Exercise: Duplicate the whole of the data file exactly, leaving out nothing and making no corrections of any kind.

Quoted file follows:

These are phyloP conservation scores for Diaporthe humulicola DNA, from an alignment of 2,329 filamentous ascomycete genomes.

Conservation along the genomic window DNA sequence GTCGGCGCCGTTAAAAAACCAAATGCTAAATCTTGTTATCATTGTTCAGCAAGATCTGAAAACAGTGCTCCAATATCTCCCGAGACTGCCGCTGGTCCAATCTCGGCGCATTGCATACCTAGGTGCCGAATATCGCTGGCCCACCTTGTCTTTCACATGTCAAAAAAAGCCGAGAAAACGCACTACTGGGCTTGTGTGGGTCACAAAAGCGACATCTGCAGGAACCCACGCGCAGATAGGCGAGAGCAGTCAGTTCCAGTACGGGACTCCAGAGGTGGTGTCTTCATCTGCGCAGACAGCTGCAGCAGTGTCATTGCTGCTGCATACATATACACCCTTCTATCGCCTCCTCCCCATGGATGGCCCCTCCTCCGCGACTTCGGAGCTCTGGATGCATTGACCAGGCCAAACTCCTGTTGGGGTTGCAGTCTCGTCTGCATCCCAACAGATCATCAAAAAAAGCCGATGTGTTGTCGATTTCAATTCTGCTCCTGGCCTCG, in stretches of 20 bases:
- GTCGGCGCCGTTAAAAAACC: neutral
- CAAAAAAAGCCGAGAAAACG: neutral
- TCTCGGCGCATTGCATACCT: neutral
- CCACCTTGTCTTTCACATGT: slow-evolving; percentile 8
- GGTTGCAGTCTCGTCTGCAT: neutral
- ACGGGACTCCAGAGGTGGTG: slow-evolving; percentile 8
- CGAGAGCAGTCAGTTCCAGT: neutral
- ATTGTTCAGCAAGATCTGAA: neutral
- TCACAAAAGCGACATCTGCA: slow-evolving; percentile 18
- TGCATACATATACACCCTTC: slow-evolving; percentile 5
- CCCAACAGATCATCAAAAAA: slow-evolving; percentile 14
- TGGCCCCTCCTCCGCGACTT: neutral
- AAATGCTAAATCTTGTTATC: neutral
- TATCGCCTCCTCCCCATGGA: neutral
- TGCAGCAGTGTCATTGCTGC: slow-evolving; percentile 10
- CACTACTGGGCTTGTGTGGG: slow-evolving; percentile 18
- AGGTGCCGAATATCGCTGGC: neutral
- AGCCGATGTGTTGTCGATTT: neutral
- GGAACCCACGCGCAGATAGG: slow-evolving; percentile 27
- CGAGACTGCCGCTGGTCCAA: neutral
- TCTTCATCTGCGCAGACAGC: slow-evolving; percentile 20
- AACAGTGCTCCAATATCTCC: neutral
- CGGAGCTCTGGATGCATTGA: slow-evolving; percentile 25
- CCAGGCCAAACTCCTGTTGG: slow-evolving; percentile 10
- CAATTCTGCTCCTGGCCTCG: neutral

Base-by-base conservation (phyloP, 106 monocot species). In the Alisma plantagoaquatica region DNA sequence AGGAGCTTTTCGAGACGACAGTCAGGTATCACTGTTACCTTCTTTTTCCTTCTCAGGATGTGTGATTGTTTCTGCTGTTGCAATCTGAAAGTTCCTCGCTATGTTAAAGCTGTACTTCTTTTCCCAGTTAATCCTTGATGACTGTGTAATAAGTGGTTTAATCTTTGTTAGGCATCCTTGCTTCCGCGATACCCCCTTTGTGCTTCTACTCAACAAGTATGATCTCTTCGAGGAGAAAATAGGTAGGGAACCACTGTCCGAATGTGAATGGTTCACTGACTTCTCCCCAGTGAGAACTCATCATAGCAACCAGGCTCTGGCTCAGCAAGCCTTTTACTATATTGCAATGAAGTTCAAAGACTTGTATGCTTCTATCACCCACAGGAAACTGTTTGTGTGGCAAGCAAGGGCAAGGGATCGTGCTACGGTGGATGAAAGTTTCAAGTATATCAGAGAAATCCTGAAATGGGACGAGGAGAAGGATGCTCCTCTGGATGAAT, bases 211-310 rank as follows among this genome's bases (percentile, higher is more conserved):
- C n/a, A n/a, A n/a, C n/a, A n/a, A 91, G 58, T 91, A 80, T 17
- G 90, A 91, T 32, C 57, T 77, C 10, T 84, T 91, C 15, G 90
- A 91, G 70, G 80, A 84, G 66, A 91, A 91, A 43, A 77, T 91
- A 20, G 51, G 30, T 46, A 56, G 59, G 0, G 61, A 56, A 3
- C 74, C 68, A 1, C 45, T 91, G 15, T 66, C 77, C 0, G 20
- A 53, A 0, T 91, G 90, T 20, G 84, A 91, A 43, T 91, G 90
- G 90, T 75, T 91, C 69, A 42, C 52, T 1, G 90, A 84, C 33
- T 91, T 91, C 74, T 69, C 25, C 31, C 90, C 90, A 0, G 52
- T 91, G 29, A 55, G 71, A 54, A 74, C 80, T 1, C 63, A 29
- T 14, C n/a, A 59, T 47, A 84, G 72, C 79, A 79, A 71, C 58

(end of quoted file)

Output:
These are phyloP conservation scores for Diaporthe humulicola DNA, from an alignment of 2,329 filamentous ascomycete genomes.

Conservation along the genomic window DNA sequence GTCGGCGCCGTTAAAAAACCAAATGCTAAATCTTGTTATCATTGTTCAGCAAGATCTGAAAACAGTGCTCCAATATCTCCCGAGACTGCCGCTGGTCCAATCTCGGCGCATTGCATACCTAGGTGCCGAATATCGCTGGCCCACCTTGTCTTTCACATGTCAAAAAAAGCCGAGAAAACGCACTACTGGGCTTGTGTGGGTCACAAAAGCGACATCTGCAGGAACCCACGCGCAGATAGGCGAGAGCAGTCAGTTCCAGTACGGGACTCCAGAGGTGGTGTCTTCATCTGCGCAGACAGCTGCAGCAGTGTCATTGCTGCTGCATACATATACACCCTTCTATCGCCTCCTCCCCATGGATGGCCCCTCCTCCGCGACTTCGGAGCTCTGGATGCATTGACCAGGCCAAACTCCTGTTGGGGTTGCAGTCTCGTCTGCATCCCAACAGATCATCAAAAAAAGCCGATGTGTTGTCGATTTCAATTCTGCTCCTGGCCTCG, in stretches of 20 bases:
- GTCGGCGCCGTTAAAAAACC: neutral
- CAAAAAAAGCCGAGAAAACG: neutral
- TCTCGGCGCATTGCATACCT: neutral
- CCACCTTGTCTTTCACATGT: slow-evolving; percentile 8
- GGTTGCAGTCTCGTCTGCAT: neutral
- ACGGGACTCCAGAGGTGGTG: slow-evolving; percentile 8
- CGAGAGCAGTCAGTTCCAGT: neutral
- ATTGTTCAGCAAGATCTGAA: neutral
- TCACAAAAGCGACATCTGCA: slow-evolving; percentile 18
- TGCATACATATACACCCTTC: slow-evolving; percentile 5
- CCCAACAGATCATCAAAAAA: slow-evolving; percentile 14
- TGGCCCCTCCTCCGCGACTT: neutral
- AAATGCTAAATCTTGTTATC: neutral
- TATCGCCTCCTCCCCATGGA: neutral
- TGCAGCAGTGTCATTGCTGC: slow-evolving; percentile 10
- CACTACTGGGCTTGTGTGGG: slow-evolving; percentile 18
- AGGTGCCGAATATCGCTGGC: neutral
- AGCCGATGTGTTGTCGATTT: neutral
- GGAACCCACGCGCAGATAGG: slow-evolving; percentile 27
- CGAGACTGCCGCTGGTCCAA: neutral
- TCTTCATCTGCGCAGACAGC: slow-evolving; percentile 20
- AACAGTGCTCCAATATCTCC: neutral
- CGGAGCTCTGGATGCATTGA: slow-evolving; percentile 25
- CCAGGCCAAACTCCTGTTGG: slow-evolving; percentile 10
- CAATTCTGCTCCTGGCCTCG: neutral

Base-by-base conservation (phyloP, 106 monocot species). In the Alisma plantagoaquatica region DNA sequence AGGAGCTTTTCGAGACGACAGTCAGGTATCACTGTTACCTTCTTTTTCCTTCTCAGGATGTGTGATTGTTTCTGCTGTTGCAATCTGAAAGTTCCTCGCTATGTTAAAGCTGTACTTCTTTTCCCAGTTAATCCTTGATGACTGTGTAATAAGTGGTTTAATCTTTGTTAGGCATCCTTGCTTCCGCGATACCCCCTTTGTGCTTCTACTCAACAAGTATGATCTCTTCGAGGAGAAAATAGGTAGGGAACCACTGTCCGAATGTGAATGGTTCACTGACTTCTCCCCAGTGAGAACTCATCATAGCAACCAGGCTCTGGCTCAGCAAGCCTTTTACTATATTGCAATGAAGTTCAAAGACTTGTATGCTTCTATCACCCACAGGAAACTGTTTGTGTGGCAAGCAAGGGCAAGGGATCGTGCTACGGTGGATGAAAGTTTCAAGTATATCAGAGAAATCCTGAAATGGGACGAGGAGAAGGATGCTCCTCTGGATGAAT, bases 211-310 rank as follows among this genome's bases (percentile, higher is more conserved):
- C n/a, A n/a, A n/a, C n/a, A n/a, A 91, G 58, T 91, A 80, T 17
- G 90, A 91, T 32, C 57, T 77, C 10, T 84, T 91, C 15, G 90
- A 91, G 70, G 80, A 84, G 66, A 91, A 91, A 43, A 77, T 91
- A 20, G 51, G 30, T 46, A 56, G 59, G 0, G 61, A 56, A 3
- C 74, C 68, A 1, C 45, T 91, G 15, T 66, C 77, C 0, G 20
- A 53, A 0, T 91, G 90, T 20, G 84, A 91, A 43, T 91, G 90
- G 90, T 75, T 91, C 69, A 42, C 52, T 1, G 90, A 84, C 33
- T 91, T 91, C 74, T 69, C 25, C 31, C 90, C 90, A 0, G 52
- T 91, G 29, A 55, G 71, A 54, A 74, C 80, T 1, C 63, A 29
- T 14, C n/a, A 59, T 47, A 84, G 72, C 79, A 79, A 71, C 58